Five of the most epic bat flips in MLB history

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You know you're old when you watch a game and constantly find yourself saying, "Wow, I remember when his pops played." I saw almost every at-bat of Vladimir Guerrero’s, and now his kid is a stud. I saw most of Ken Griffey Sr. and all of Junior, and heck, I even remember Bob Boone, father of Yankees skipper Aaron.

Now, in the age of the bat flip, you won't be surprised to see another star and son of a former player, Fernando Tatis Jr. – fast becoming the best baseball player on the planet even though he's barely old enough to drink a beer - belt a blast in a vital playoff game, and punctuate it with a cinematic bat flip.

So with big shots in big games in mind, here are five of the best bat-flips in MLB history.

1. Jose Bautista
This is the gold standard bat flips. Much like Harry Carson started the Gatorade bath, Bautista put the bat-flip on the map for good. His apotheosis came in the 2015 ALDS against the Texas Rangers. It was Game 5 of Toronto's first playoff series in 21 years, since Joe Carter won the 1993 World Series with a walk-off homer (but no bat-flip). There were two runners on base with the score tied at 3 in the bottom of the seventh, when Bautista smashed a three-run moonshot to left-center field and helped the Blue Jays win the series.

Bautista didn't just flip the bat; he did it with such flair and fury that the bat felt so light in light of the moment, and it was like he was tossing salt over his shoulder. The blast not only won the series, but the theatrics forever changed Bautista’s handle from "Joey Bats" to "Joey Batflips," as though he were admitted into the Canadian chapter of La Cosa Nostra. They can play baseball another century or another millennium, but this will always top the list.

2. Tom Lawless
Who? You'd be right in thinking the only cool part of his game was his last name. But in Game 4 of the 1987 World Series, facing Frank Viola - remember him? - Lawless smoked a pitch deep over the left field wall, where it crashed into a facade before careening back onto the field. What made the long ball so special was not just the fact that it broke a tie game in the Fall Classic, but also because Lawless was an .080 hitter all season and had one - that's ONE - lifetime home run. All of which led to the tone of incredulity in Al Michaels's call.

After he smashed the ball he strolled up the first base line, taking in the moment, and then flipped the bat with his left hand high into orbit flipping end over end, as if he'd done this one-in-a-million thing a hundred times.

3. Fernando Tatis, Jr.
Not only did his homer come late in a one-run game, it came after Tatis was terrible all afternoon, going 1-for-6 while leaving 10 men on base. So, like all supernatural athletes do, he summoned his inner Hulk, crushed a ball to the opposite field, admired the shot, then chucked the bat a country mile toward his team's dugout – leaving at such speed it left the screen in a nanosecond. The bat flip alone needed a launch angle and mph metric. The homer stretched a 7-6 lead into a 9-6 lead, and every run was essential in the Padres' 11-9 win Thursday over the Cardinals.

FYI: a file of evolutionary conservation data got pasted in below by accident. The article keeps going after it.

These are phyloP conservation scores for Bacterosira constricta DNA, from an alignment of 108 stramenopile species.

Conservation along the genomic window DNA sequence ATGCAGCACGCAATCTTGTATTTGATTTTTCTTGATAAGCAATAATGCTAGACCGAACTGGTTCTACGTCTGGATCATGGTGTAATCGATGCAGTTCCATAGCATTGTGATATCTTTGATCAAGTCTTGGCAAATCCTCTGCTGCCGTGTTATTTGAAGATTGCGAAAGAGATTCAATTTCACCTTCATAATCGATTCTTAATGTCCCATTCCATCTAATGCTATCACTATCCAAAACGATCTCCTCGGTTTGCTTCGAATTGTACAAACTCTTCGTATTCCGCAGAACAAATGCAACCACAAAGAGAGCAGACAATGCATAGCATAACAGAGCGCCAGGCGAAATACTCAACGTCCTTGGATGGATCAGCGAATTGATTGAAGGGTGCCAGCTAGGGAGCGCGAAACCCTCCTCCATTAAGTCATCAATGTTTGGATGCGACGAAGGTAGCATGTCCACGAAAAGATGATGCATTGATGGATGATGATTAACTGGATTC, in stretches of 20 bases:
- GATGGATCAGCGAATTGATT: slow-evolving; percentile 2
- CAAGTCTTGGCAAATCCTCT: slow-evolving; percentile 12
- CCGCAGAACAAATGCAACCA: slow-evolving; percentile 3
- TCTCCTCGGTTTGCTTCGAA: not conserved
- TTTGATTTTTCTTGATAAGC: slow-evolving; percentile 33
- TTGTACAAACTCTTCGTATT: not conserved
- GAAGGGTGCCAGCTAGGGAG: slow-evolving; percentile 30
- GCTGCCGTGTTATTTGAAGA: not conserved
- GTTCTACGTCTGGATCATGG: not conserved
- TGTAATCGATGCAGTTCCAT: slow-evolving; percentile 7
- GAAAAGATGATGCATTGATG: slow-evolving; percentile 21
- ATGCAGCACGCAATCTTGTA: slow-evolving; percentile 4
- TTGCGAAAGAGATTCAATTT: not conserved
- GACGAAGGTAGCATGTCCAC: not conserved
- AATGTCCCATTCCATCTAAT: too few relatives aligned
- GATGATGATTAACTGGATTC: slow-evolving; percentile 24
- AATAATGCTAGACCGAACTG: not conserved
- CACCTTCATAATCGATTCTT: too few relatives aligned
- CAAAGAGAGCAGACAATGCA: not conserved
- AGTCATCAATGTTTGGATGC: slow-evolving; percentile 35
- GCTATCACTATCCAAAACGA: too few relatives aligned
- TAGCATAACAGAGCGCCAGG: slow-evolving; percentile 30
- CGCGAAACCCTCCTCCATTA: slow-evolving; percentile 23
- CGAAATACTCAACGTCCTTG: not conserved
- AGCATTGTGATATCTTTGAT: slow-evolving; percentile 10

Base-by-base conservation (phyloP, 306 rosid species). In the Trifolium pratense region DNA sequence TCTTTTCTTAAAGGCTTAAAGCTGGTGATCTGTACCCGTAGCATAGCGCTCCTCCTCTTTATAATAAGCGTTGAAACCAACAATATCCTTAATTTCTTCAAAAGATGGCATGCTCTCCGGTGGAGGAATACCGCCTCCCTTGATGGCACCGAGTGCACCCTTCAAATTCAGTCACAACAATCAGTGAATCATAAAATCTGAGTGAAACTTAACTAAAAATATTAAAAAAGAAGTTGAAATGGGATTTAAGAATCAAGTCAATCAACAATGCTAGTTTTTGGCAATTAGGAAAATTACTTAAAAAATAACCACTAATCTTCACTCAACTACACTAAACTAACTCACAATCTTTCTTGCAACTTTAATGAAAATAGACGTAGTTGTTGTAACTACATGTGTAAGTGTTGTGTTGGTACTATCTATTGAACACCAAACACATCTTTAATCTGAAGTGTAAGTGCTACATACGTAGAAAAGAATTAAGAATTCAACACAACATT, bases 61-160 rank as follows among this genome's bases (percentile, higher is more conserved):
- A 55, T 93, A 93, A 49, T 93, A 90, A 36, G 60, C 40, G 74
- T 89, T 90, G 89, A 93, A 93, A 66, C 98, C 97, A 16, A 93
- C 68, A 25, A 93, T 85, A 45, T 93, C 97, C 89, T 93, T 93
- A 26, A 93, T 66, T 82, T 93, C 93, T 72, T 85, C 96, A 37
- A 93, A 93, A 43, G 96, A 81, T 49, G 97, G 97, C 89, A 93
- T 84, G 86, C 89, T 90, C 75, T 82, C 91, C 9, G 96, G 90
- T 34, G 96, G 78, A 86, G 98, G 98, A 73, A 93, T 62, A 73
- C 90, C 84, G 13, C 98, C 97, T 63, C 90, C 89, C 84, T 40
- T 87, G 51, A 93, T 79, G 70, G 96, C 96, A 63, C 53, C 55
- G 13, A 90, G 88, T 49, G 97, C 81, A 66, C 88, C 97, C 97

4. Yoenis Cespedes
We need some local flavor, even if he's fallen out of favor.

Remember when the Mets were good? In 2015, they got the midseason heist for the archives when they grabbed Cespedes from the Detroit Tigers. You know how Cespedes played the rest of the regular season, literally shouldering the Mets into October. Then in Game 3 of the NLDS against the Dodgers, Cespedes vaporized a 2-2 pitch from Alex Wood, launching the ball over 430 feet and tossing the bat just about as high as his homer as he put the Mets up 10-3 on their way to a 13-7 win and a 2-1 series lead over Los Angeles. Maybe your children won't believe you, but the Mets actually reached the NLCS and then the World Series just five short years ago. And, ironically, it came from the Asgardian bat that Yoenis Cespedes wielded that summer. The same guy who quit on the Mets five years later, after breaking his ankle while running to or from a wild boar.

5. Manny Ramirez
It stings any Yankees fan (or New Yorker, for that matter) to show any love for Manny Ramirez, who may be from Washington Heights but lost his NYC status when he became a Red Sox - and then Dodgers - superstar. But this one had to make the list.

In Game 2 of the 2007 ALDS against the Angels of wherever, Ramirez hit a ball so hard and so far it flew out of Fenway Park, was noticed by NASA, and is now being buried in Area 51.

What made this blast so damn awesome was the biblical length of it, the importance of it, and off whom he hit it. The shot won the game, sliding the BoSox one game from sweeping the Angels, on their way to their second - cough, cough, spit! - World Series title since they broke the Bambino's hex. His swing was so smooth and powerful, he blasted the ball miles over the Green Monster, then flipped the bat all in one motion, as if it were a wand that just cast a world-changing spell. Plus, he hit this ball toward the cosmos off of closer Francisco Rodriguez, back when he was still K-Rod and nearly impossible to hit. Naturally, Ramirez did all of this then watched from home plate, as if he were gazing into a 200-foot television screen in the outfield.

Honorable Mention: Yasiel Puig
Puig made an art of the flip, but check out his lunar shot against the Red Sox in Game 4 of the 2018 World Series. Ramirez got the nod at No. 5 because his team won the series, but Puig's three-run shot was just as epic; it won the game, and his bat flip was almost identical.

Follow Jason Keidel on Twitter: @JasonKeidel

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